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  • Writer's picturePaula Field, CPA, CFE

The Impact of Tax Code on Small Businesses: Understanding the Basics

Tax code book

The federal tax code is incredibly complex—so complex that it covers almost 7,000 pages. Added to the U.S. tax regulations, which are the U.S. Treasury’s official interpretation of the tax code, you’d be up to 75,000 pages...that is a lot of pages filled with complex legal terminology. To gain a better understanding of the contents of the tax code, we have prepared this overview for those interested in familiarizing themselves with its coverage. 


The tax code and subsequent regulations are put in place to guarantee that businesses are accurately categorized and taxed based on their specific activities, industry, and organizational structure. 


Incorrectly categorizing your business, such as filing taxes as an LLC instead of a C corporation, even if your business does not qualify as an LLC, can result in several negative consequences. These can include paying more than necessary, facing legal repercussions, or losing out on potential deductions and credits. 

U.S. Tax Code's Common Classifications 


The tax code is responsible for regulating different categories such as: 


1. Business entity: Various forms of business structures, including sole proprietorships, partnerships, corporations, and LLCs, are subject to specific tax laws and guidelines. Selecting the appropriate business entity is the initial crucial step in ensuring that your business is accurately categorized. 

2. Industry: Certain tax codes are tailored for specific industries, considering the distinct traits and difficulties of particular sectors. These industries may include agriculture, cannabis, real estate, and those that have a tradition of tipping. If your company falls under one of these specialized fields, it is crucial to have a clear understanding of how these regulations are applicable. 


3. Income Type: Different types of income, such as earned income, passive income, and capital gains, are distinguished by tax regulations. Accurately identifying the type of income is crucial to determine the appropriate tax rates and deductions. 


Tax Code and Tax Rate Comparision 


The tax code encompasses all regulations dictating how American taxpayers fulfill their tax obligations, while the tax rate denotes the portion of one's income that must be paid in taxes. This rate is determined by the individual's tax bracket, which is determined by their level of income.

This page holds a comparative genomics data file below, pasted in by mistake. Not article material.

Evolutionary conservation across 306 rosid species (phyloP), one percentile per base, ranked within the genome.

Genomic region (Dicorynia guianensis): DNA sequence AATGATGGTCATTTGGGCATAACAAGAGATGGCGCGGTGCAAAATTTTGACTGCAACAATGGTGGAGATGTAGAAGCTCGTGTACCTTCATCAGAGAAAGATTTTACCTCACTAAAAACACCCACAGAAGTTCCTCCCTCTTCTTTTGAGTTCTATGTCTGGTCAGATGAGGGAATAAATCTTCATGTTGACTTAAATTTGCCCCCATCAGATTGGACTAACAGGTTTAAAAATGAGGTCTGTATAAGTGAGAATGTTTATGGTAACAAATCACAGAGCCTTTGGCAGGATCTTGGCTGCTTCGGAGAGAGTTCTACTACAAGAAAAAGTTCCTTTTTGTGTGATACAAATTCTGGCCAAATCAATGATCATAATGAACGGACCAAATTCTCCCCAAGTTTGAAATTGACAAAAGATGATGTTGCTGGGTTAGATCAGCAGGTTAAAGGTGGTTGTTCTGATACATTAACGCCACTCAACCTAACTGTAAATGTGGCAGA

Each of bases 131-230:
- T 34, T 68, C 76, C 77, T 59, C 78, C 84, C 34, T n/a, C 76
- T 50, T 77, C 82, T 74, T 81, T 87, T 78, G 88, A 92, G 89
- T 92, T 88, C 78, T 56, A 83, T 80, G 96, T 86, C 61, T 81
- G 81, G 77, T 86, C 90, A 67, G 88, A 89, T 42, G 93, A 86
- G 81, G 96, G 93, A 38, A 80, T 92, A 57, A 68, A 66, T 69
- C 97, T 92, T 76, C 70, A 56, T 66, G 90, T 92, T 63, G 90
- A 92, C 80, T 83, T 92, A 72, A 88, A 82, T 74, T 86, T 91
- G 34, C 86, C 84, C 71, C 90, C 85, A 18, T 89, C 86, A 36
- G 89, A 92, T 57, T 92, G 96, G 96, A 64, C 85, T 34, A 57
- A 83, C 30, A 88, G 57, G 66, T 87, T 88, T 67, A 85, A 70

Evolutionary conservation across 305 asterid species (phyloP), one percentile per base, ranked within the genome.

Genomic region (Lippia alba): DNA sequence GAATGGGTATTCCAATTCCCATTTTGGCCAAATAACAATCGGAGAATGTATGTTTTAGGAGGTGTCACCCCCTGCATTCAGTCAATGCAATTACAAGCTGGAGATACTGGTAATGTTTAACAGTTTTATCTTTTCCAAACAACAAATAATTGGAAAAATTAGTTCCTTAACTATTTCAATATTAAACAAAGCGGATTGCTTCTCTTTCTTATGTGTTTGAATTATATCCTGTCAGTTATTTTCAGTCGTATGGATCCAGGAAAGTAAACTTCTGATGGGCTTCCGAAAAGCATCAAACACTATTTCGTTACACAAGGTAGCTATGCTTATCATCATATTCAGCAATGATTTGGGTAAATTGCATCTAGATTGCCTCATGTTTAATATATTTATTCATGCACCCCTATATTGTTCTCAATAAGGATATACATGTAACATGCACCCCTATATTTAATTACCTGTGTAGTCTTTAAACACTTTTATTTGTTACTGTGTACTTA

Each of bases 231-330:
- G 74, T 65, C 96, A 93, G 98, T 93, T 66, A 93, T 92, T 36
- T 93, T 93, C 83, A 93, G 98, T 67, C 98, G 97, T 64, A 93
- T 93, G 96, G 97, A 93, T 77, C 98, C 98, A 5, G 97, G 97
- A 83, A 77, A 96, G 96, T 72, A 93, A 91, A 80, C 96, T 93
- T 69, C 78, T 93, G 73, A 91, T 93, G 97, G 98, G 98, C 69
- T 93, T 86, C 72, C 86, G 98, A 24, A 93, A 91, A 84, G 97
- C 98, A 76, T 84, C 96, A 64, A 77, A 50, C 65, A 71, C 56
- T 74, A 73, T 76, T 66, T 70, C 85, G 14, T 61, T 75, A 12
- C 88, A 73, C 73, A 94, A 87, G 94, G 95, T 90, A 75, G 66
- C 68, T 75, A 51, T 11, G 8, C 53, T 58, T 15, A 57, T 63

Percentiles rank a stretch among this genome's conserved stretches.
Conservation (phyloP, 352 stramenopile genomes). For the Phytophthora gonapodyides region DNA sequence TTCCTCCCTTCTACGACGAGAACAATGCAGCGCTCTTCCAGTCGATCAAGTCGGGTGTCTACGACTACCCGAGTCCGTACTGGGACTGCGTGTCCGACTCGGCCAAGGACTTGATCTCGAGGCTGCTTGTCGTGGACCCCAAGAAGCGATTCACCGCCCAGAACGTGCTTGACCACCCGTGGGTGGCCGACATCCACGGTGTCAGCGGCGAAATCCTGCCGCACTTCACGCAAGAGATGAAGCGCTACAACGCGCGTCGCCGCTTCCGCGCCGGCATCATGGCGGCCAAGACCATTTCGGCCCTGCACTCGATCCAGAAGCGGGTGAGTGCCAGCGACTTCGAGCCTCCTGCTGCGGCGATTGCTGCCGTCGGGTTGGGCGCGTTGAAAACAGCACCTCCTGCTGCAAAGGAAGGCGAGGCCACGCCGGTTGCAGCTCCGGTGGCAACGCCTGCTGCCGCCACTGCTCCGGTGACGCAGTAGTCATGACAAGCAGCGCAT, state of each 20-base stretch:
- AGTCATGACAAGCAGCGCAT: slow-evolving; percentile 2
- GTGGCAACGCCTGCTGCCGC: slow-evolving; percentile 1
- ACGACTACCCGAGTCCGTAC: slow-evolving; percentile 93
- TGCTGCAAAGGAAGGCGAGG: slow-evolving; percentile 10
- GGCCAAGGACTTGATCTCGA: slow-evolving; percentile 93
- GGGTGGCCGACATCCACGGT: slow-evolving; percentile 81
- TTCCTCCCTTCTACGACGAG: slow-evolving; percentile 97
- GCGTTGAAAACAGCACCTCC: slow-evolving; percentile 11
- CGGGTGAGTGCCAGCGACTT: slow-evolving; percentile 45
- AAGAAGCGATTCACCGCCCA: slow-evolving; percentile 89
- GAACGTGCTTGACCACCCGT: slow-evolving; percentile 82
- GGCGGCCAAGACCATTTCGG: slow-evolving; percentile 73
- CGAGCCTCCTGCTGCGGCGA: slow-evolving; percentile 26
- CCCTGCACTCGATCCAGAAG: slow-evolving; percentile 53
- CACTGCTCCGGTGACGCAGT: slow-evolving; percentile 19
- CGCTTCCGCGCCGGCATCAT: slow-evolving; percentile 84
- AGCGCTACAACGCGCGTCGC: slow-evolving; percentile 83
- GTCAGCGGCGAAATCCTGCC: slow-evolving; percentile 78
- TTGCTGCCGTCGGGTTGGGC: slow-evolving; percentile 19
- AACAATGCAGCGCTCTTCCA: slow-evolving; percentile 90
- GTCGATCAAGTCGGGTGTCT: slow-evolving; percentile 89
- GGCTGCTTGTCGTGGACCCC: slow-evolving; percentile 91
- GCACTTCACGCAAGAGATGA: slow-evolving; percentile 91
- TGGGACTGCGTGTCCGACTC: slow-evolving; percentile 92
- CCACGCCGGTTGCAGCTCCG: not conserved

As we continue, there are two key tax-related terms to consider: deductions and credits. Deductions decrease the amount of your income that is subject to taxes, while credits directly reduce your tax liabilities. The tax codes determine which credits can be applied to certain types of income or activities. 


Identifying the appropriate tax regulations for your business 


The main factor that will dictate the tax classification of your business is the type of business entity.  


Sole Proprietorships 


Sole proprietorships are the most basic type of business structure, where a single person is responsible for owning and managing the business. In this scenario, the owner and the business are treated as a single entity for tax purposes. The owner's personal tax return (Form 1040) reflects the profits and losses of the business, and the income is taxed at the individual income tax rates. Additionally, sole proprietors are required to pay self-employment taxes, which cover their contributions to Social Security and Medicare. 



A partnership is formed when two or more people come together to share the duties and earnings of a business. Similar to sole proprietorships, partnerships are considered pass-through entities, where the profits and losses are distributed to each partner individually. Each partner must declare their portion of the income on their personal tax return, while the partnership itself is not subject to income taxes. To report their income, deductions, and credits, partnerships must submit an informational return (Form 1065). 


Corporations are distinct legal entities from their owners and offer limited liability to shareholders. C corporations must pay corporate income tax (Form 1120) and any profits given to shareholders as dividends are also taxed at the individual level. This leads to double taxation, as both the corporation and its shareholders are taxed. Nevertheless, certain corporations, referred to as S corporations, have the option to choose pass-through taxation to be taxed on their personal return (Form 1040), in which income is directly passed on to shareholders, preventing double taxation. 

Limited Liability Companies (LLCs) 

The structure of LLCs incorporates features from partnerships and corporations, providing a versatile approach to taxation. LLCs are not a recognized entity type by the IRS and typically, an LLC operates as a pass-through entity, with profits reflected on the individual tax returns of its owners. However, there is also the option for an LLC to opt for corporate taxation, allowing for more opportunities for tax strategy. The tax treatment of an LLC is determined by the number of members involved and the selected tax classification. 


The best way to identify the regulations that will govern your business, and potentially reduce your tax liability is to consult with a tax professional. 

Lucrum Legal Accounting has an in-depth understanding of what tax regulations your business needs to comply with, as well as how to handle your entire tax filing process.  

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